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Neurosurgery. 1988 May;22(5):859-63.

Experimental closed head injury in rats: prostaglandin production in a noninjured zone.

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Department of Pharmacology, Hadassah University Hospital, Jerusalem, Israel.


In a model of closed head injury in rats, a calibrated weight drop device was allowed to fall onto the skull's convexity over the left hemisphere 1 to 2 mm lateral from the midline. Prostaglandin (PG) levels were determined in the frontal cortex region remote from the site of injury where no macroscopic damage could be seen. Differential patterns of temporal changes were evident for PGE2, PGD2, thromboxane (TX) B2, and 6-keto-PGF1 alpha in the contused hemisphere, but no changes were found in the contralateral hemisphere. The major changes in PG levels were increased levels of PGD2 and 6-keto-PGF1 alpha that persisted from 18 hours until 10 days after injury. The ratio between TXB2 and 6-keto-PGF1 alpha, which reflects the vascular tone, increased during the early postinjury period (15 minutes and 1 hour) and decreased later, up to 10 days. Thus, a sustained imbalance in favor of the vasodilator is apparent; this may suggest an improved blood supply to the region. Both PGD2 and PGI2 have protective effects in the brain. We suggest that their endogenous increase may be part of a repair mechanism at the periphery of the injured zone.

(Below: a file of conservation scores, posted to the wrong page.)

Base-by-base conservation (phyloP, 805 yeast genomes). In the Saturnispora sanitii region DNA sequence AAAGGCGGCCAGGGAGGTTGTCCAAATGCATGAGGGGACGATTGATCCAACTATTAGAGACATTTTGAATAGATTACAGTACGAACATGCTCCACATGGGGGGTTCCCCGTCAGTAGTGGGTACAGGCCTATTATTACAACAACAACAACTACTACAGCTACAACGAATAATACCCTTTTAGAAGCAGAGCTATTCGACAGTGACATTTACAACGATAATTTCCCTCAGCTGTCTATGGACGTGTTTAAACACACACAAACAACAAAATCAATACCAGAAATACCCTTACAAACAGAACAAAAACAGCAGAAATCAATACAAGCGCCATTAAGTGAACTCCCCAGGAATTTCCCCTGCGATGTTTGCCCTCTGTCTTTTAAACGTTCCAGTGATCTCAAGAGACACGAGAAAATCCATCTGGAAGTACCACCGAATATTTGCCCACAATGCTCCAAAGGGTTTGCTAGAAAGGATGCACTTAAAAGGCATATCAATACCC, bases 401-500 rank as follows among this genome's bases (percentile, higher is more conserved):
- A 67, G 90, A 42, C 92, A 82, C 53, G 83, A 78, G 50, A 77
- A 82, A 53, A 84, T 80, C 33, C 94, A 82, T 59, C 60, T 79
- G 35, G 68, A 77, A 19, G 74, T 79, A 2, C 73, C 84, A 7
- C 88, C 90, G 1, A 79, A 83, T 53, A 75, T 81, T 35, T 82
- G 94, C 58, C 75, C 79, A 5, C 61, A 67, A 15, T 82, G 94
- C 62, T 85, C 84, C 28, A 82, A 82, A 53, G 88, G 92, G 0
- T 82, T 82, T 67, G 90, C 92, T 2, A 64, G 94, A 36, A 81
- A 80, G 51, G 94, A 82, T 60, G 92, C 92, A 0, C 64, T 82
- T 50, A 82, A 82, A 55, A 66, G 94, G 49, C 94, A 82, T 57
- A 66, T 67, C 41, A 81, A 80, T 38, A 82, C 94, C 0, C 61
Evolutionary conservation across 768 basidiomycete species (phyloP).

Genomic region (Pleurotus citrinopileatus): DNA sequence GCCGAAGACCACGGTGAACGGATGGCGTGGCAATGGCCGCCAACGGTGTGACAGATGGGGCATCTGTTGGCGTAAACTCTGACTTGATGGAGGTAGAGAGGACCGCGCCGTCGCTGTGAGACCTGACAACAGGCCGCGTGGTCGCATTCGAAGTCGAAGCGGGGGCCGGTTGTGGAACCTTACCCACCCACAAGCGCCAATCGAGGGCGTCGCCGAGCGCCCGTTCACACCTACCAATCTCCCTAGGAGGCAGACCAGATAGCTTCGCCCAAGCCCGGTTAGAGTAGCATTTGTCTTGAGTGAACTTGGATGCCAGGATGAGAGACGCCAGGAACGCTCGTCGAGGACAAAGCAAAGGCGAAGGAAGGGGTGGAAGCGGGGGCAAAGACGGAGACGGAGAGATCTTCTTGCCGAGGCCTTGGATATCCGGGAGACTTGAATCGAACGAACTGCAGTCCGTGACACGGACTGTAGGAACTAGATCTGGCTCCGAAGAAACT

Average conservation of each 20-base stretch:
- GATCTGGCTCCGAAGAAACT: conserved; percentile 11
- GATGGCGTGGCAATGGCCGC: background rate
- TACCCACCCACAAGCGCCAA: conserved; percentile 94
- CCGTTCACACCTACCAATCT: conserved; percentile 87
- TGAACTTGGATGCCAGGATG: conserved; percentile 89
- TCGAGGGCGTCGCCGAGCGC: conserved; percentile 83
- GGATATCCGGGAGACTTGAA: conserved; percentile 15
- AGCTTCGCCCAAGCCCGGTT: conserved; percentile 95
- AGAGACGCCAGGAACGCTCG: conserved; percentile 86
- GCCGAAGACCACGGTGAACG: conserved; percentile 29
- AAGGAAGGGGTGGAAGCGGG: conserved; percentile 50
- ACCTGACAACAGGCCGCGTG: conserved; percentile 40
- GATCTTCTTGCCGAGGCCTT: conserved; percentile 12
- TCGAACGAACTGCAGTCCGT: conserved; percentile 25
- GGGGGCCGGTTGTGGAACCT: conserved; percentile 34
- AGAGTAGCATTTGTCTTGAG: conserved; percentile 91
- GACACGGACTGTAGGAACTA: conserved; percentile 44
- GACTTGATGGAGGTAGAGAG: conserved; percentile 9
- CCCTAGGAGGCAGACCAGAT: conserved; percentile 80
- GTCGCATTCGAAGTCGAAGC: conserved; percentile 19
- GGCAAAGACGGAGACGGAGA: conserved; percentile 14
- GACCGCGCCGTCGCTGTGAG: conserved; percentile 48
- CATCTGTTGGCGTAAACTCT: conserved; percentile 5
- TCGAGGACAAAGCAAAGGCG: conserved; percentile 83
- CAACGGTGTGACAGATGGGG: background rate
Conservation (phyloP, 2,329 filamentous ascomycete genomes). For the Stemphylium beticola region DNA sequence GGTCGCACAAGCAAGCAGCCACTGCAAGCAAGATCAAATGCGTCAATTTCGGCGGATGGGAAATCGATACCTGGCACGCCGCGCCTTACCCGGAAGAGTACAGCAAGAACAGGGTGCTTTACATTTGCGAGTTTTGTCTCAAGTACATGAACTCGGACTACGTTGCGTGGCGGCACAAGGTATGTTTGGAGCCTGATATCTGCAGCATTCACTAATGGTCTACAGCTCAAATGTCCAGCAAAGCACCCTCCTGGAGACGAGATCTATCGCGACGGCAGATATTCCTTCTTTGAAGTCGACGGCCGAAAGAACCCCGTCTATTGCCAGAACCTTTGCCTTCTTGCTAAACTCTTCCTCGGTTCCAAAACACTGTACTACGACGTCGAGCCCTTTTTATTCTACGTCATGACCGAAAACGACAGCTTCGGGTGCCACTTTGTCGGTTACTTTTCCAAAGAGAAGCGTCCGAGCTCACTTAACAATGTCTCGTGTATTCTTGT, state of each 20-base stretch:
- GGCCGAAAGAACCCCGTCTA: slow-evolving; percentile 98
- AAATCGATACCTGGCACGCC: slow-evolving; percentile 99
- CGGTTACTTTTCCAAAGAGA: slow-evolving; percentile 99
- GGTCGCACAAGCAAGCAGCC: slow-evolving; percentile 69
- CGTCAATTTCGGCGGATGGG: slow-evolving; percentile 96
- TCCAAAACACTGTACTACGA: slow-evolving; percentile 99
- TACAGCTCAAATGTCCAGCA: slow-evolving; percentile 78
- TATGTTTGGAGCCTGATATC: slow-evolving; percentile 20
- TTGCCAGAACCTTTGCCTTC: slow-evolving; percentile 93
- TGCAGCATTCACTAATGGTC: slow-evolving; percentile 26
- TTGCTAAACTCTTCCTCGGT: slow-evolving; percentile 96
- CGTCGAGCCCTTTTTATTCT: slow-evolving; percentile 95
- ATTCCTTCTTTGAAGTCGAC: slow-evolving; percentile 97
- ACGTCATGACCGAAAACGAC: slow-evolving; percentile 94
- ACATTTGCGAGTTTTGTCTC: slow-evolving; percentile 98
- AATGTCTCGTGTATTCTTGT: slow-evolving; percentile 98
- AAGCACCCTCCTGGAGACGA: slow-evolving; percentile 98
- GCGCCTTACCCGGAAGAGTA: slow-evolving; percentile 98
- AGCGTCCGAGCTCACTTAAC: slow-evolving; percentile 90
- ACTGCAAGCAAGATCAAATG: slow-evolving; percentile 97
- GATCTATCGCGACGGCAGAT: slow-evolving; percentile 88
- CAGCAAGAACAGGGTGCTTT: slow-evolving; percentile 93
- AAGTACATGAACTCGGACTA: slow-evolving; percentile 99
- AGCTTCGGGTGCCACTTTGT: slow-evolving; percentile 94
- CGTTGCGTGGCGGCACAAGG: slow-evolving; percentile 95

[Indexed for MEDLINE]

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